herb z
Posts:
1,187
Registered:
8/26/06


Re: Mathematics as a language
Posted:
Nov 5, 2010 1:33 AM


Daryl McCullough wrote: > herbzet says... > >Daryl McCullough wrote: > >> herbzet says... > >> >Aatu Koskensilta wrote: > >> >> herbzet writes: > >> >> > Bill Taylor wrote: > >> >> > > >> >> >> Or whether the number 6 really exists. Does it? > >> >> > > >> >> > It *could* exist  therefore, mathematically, it *does* exist. > >> >> > >> >> This is a traditional and appealing idea. But just what is meant by > >> >> "could" here? What sort of possibility is involved? > >> > > >> >For rhetorical punch, I purposely left out the modifier, which is "logical". > >> > > >> >What logically could exist  that is, what is not inherently self > >> >contradictory  has mathematical existence. > >> > >> The problem with this is that there could be two different > >> mathematical objects, A and B, such that neither is inherently > >> selfcontradictory, but the existence of A contradicts the > >> existence of B. They can't, therefore, both exist. > > > >Hard to answer in the absence of a concrete example. > > Well, the existence of a set that cannot be wellordered contradicts > the existence of a wellordering of the universe of sets. Both are > consistent, but they can't both exist.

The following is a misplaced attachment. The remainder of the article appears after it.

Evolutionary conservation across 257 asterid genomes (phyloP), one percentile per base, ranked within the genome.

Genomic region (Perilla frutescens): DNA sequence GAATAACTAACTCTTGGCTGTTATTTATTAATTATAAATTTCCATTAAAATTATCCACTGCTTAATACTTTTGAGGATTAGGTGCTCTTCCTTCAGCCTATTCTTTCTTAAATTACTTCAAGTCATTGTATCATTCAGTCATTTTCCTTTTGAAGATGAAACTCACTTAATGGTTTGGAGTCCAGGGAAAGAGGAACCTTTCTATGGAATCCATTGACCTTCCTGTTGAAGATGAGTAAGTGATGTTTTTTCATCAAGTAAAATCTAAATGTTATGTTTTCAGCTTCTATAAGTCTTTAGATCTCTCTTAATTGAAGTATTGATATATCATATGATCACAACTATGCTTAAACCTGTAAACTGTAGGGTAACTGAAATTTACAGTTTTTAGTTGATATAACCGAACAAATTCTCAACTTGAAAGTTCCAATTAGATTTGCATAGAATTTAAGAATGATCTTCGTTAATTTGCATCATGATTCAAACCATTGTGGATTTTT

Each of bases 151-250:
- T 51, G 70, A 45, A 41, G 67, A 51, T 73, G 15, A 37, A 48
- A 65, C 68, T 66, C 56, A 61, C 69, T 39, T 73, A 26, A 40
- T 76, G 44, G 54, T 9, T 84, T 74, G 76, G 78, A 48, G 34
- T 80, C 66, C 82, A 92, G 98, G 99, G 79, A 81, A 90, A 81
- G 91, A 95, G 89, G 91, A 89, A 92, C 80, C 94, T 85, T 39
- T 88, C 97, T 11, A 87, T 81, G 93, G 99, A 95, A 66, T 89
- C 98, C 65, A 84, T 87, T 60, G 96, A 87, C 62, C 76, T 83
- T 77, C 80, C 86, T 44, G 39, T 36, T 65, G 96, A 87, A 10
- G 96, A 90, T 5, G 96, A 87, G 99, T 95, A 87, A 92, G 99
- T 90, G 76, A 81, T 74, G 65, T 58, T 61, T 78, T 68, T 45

You mean if the universe of sets is wellordered, then every set is wellordered?
What does "a well ordering of the universe of sets" mean, anyway?
 hz